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Ideas to remind whānau to listen to the noises pēpi is making. Whānau can encourage early conversations and aid in the development of the language areas of baby's brain.

A baby communicates in a variety of ways:

  • body language
  • facial expressions
  • crying
  • other sounds.

Ask whānau:

  • How is pēpi communicating with you?
  • What kinds of sounds have you noticed pēpi making recently?
  • Have you noticed how their body language changes as they develop?

Why copying baby’s sounds is important

Look at the ‘copy my sounds’ picture on the Tākai baby frieze together.

  • Why do you think this is important?

Read page 17 in the Whakatipu booklet Te Pihinga 1, ‘whānau say’:

“When we copy the sounds pēpi makes it invites her to kōrero more. We’re taking turns just like in a real conversation.”

Language areas of the brain are stimulated when parents talk and copy baby’s sounds. It reminds whānau to pay attention and listen to the noises that baby is making — and by repeating them back, whānau are encouraging early conversations.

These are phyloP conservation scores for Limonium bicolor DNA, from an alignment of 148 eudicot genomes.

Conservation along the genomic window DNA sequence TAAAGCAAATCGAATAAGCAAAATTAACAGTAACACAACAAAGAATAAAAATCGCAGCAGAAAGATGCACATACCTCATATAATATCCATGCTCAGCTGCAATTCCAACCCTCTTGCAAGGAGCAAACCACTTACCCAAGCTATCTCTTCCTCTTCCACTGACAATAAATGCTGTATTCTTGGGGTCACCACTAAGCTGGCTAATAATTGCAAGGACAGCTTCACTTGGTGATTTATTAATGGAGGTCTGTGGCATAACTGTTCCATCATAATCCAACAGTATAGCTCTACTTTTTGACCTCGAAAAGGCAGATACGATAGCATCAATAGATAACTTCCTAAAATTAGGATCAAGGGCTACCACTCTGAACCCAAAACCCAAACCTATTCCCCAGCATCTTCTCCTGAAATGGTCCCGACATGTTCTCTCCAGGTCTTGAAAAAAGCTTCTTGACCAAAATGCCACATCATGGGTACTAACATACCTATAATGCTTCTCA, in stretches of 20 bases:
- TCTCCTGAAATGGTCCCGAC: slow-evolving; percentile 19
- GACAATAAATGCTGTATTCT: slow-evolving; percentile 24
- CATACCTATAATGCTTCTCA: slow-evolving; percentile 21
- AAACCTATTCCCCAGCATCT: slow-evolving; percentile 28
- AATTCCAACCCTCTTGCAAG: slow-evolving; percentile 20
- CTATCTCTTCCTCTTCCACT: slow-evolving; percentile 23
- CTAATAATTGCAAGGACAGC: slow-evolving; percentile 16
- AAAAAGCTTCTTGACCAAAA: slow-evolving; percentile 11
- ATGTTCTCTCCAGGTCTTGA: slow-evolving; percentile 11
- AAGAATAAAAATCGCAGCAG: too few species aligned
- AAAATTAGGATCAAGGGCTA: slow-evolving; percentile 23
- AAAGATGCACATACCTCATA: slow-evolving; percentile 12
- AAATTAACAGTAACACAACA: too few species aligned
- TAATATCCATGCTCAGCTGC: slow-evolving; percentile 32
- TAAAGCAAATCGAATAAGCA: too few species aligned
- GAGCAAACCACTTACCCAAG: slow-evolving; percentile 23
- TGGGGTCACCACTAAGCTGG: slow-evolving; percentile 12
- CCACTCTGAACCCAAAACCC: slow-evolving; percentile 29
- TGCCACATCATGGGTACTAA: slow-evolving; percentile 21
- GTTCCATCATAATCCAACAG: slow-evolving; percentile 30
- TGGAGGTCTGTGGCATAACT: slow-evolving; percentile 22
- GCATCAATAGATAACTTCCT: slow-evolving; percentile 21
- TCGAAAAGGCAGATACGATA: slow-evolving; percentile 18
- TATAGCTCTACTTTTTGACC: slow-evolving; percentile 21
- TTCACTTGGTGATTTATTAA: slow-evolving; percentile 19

• How do you get baby’s attention?
  • Do you use words or sounds?
  • What words and sounds do you use?

Speak in parentese

Babies pay more attention to the style of speech known as ‘parentese’. This means talking more slowly, exaggerating mouth movements, and using a higher pitch.

A young baby’s brain is able to process this style of speaking more easily.

Other tips on communicating with pēpi

There’s more information about learning to talk and having conversations in Te Pihinga 1.

For example, page 21 explains the importance of being face-to-face with baby when we talk, so they learn to match which mouth movements go with the sounds they hear.

Talk with whānau about what else is happening for pēpi during their early communications.

  • Pēpi learn to understand language much earlier than they can speak it.
  • By having conversations, pēpi learn about taking turns and sharing.
  • Pēpi may practise making sounds when they’re on their own too.

Babies who hear language used often, in everyday loving interactions, are more likely to do well at school and become confident, self-motivated learners.

How does this relate to Tākai resources?

Baby wall frieze – Tāruatia taku reo – copy my sounds

Six things children need – Te kōrero me te whakarongo – talking and listening

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